In the absence of a Norwegian value algorithm for the EQ-5D, we used the EQ-5D-5L crosswalk value set for the UK . The second part of EQ-5D-5L, the visual analog scale (EQvas), is a vertical scale ranging from the endpoints “worst health you can imagine” (= 0) to “best health you can imagine” (= 100) .
Reported HRQoL was compared to Norwegian general population norms for EQ-5D-5L for the same age/sex groups .
Students’ participation in the national response to the COVID-19 pandemic
Descriptions of students’ participation in the national pandemic response included variables grouped as 1) patient-related healthcare work and 2) non-patient-related healthcare work. The variable patient-related healthcare work (yes/no) identified students enrolled in 12 weeks of study-related clinical placements in an ambulance service and students who had other healthcare-related work involving patient contact (such as working in test stations, hospital wards or other healthcare institutions). The variable non-patient-related healthcare work (yes/no) described students who worked at COVID-19 call centers (public telephone service answering questions and giving advice regarding COVID-19 symptoms, testing procedures, quarantine, etc.); logistical work in the ambulance service, hospitals or other places; work at ambulance decontamination stations; and participation in other non-patient pandemic-related activities.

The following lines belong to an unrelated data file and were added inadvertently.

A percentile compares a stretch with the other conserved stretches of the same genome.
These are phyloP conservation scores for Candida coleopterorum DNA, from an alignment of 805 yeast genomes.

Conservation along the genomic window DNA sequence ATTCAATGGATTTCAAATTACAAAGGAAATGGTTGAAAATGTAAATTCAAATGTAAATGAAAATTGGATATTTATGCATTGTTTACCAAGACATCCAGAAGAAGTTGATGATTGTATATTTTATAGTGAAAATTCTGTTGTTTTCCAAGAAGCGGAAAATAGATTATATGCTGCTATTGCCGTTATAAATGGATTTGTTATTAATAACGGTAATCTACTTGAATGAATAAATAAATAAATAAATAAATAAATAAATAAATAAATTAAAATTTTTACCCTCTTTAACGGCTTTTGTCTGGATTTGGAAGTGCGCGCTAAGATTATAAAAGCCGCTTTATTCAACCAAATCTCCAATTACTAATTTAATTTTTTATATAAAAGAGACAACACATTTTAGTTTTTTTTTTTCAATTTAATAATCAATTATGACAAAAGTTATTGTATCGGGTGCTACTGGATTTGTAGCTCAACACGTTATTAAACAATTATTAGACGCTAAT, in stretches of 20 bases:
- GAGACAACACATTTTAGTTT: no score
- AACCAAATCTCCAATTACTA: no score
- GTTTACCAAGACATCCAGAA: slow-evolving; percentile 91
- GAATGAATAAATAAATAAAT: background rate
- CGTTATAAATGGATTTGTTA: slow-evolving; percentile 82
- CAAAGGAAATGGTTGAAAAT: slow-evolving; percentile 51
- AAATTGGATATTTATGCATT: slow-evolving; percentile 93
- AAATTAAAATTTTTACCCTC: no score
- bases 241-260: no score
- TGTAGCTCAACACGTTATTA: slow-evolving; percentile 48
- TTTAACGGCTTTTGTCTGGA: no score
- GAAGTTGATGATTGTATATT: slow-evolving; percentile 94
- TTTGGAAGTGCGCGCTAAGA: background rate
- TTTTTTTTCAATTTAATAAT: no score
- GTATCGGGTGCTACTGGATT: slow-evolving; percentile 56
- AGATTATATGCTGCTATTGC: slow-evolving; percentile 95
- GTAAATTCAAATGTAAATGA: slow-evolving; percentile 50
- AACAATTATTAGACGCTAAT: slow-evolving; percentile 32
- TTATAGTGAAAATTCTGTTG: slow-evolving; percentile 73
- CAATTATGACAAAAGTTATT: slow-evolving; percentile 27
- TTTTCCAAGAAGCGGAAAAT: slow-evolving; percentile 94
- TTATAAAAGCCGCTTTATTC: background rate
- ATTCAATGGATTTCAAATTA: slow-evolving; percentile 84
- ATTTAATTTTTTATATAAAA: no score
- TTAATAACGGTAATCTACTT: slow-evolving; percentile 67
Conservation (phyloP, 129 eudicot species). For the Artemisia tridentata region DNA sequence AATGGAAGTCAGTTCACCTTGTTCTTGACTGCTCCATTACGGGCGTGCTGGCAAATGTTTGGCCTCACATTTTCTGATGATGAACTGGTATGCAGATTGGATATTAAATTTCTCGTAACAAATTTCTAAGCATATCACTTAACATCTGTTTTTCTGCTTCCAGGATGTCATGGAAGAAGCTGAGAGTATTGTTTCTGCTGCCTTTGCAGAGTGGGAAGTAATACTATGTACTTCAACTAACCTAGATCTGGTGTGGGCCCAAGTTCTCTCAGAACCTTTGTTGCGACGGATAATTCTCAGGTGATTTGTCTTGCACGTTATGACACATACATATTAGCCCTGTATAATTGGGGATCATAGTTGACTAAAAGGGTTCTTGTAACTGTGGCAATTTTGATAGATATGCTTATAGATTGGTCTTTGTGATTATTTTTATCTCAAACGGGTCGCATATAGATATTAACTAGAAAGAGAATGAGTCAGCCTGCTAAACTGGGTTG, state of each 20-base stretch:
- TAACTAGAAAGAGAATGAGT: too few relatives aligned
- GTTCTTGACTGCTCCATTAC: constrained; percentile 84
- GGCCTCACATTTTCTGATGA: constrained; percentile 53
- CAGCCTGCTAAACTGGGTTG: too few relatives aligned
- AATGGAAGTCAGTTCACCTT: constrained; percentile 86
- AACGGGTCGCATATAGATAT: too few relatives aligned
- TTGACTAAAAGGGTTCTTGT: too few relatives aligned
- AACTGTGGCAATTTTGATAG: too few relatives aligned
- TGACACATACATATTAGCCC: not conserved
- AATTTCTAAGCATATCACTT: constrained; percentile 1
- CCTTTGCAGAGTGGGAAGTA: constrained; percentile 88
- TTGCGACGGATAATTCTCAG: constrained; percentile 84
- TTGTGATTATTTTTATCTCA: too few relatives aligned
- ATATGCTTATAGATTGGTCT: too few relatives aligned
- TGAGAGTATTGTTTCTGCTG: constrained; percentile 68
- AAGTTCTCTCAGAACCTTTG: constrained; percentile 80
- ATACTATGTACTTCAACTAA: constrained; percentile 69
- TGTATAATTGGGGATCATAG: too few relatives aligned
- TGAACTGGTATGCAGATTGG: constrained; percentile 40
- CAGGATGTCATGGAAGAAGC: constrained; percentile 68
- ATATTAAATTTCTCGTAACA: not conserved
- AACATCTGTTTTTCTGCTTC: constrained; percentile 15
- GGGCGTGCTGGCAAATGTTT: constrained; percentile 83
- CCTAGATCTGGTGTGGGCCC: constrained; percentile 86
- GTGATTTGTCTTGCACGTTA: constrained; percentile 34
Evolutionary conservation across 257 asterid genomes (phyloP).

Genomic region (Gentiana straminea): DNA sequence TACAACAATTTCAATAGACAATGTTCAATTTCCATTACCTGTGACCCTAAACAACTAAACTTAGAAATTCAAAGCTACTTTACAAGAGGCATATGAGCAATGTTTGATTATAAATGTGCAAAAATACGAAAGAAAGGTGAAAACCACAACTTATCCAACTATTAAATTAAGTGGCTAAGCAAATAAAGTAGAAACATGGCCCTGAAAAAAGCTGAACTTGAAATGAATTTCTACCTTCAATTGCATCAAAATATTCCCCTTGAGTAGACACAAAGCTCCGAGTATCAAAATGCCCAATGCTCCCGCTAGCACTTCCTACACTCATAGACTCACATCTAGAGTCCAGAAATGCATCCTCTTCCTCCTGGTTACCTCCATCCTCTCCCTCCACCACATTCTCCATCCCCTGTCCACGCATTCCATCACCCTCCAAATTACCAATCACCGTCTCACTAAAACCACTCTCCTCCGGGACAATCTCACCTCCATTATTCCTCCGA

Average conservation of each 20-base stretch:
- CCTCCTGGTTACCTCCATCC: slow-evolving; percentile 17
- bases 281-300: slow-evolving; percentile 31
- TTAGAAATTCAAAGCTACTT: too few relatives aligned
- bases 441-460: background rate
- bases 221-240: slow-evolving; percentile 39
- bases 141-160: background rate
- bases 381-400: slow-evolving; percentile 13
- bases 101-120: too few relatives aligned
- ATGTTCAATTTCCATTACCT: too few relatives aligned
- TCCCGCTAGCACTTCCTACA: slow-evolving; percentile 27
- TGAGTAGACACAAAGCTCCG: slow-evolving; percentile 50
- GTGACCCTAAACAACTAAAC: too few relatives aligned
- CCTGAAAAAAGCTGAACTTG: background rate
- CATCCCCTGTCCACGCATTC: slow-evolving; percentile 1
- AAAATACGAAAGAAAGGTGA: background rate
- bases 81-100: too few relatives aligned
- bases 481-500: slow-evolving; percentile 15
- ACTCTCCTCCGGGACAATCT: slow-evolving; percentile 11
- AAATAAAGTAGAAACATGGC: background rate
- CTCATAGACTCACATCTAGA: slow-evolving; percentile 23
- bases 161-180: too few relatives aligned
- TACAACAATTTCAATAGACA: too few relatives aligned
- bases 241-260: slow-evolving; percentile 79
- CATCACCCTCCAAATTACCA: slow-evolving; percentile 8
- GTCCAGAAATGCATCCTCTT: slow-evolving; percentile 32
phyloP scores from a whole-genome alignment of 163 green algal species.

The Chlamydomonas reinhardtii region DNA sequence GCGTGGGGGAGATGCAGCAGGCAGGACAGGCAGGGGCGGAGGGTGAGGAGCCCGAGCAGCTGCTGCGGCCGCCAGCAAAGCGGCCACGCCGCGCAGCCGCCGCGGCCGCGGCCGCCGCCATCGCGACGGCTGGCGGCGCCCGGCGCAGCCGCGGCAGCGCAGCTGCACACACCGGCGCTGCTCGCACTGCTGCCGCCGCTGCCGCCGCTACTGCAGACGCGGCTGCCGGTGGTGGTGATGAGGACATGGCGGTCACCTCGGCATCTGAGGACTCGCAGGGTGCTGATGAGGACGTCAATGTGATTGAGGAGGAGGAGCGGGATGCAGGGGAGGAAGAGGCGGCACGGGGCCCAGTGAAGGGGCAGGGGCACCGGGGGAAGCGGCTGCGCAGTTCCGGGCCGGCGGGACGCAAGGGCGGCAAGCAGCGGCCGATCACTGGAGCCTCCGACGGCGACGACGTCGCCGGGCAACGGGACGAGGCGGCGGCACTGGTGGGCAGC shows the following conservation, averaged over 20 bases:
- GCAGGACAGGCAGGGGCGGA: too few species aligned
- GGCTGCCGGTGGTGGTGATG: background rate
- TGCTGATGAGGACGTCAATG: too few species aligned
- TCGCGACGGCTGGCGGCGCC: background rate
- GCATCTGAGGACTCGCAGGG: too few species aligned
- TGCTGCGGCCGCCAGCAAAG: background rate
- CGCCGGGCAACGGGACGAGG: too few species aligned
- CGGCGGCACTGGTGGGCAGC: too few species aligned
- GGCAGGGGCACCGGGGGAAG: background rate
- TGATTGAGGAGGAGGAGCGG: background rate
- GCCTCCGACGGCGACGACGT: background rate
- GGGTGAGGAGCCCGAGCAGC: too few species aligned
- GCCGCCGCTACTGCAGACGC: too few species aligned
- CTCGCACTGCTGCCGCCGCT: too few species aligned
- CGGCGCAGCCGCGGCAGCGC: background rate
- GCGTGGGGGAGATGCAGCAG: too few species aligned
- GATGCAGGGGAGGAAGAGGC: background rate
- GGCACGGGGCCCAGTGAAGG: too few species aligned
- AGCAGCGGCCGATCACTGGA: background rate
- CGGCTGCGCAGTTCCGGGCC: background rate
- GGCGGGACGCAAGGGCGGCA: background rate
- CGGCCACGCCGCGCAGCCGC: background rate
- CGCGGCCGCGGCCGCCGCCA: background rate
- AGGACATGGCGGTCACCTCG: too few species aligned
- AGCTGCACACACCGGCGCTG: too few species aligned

For most analyses we used the computer software platform SPSS, version 26. KH conducted the analysis and AKH checked the data files, SPSS syntax, and outputs for errors. No errors were identified. KR conducted linear regression modelling in the computer program R, version 4.0.4 to compare the results of HRQoL to the Norwegian population.
Descriptive statistics were performed to describe participant characteristics, exposure to COVID-19, HRQoL, and participation in the national response to COVID-19. Results for categorical variables are presented with the number of cases, percentage of the sample, and missing values. Age is reported in terms of mean and standard deviation; minimum and maximum values are not reported due to the risk of identifying individual participants.
Differences in HRQoL between groups were analyzed using independent samples t-tests. Because the number of cases in some groups was small, we conducted sensitivity analyses using the non-parametric Mann Whitney U test. To compare the EQ-5D-5L responses of paramedic students with the Norwegian general population, we made use of data from a general population survey conducted in 2019 and designed to generate population norms for the instrument . Considering the limited age range of the 109 paramedic students, we limited the general population data to the 1,553 respondents aged between 18 and 49 years. EQvalue and EQvas scores from the general population and paramedic student respondents were compared using linear regression modelling, controlling for age (categories for 18–29, 30–39, and 40–49 years), sex, educational level (categories for primary education, secondary education, less than four years of higher education, and at least four years of higher education), and paramedic students’ study progression in years (student seniority). With a base case corresponding to a female general population of respondents aged 18–29 with less than four years of higher education, we used two regression models for each of EQvalue and EQvas: one in which a single parameter indicated paramedic student status, and one in which paramedic students were identified by year of study. Details regarding the setup of these models can be found in “Appendix 1”.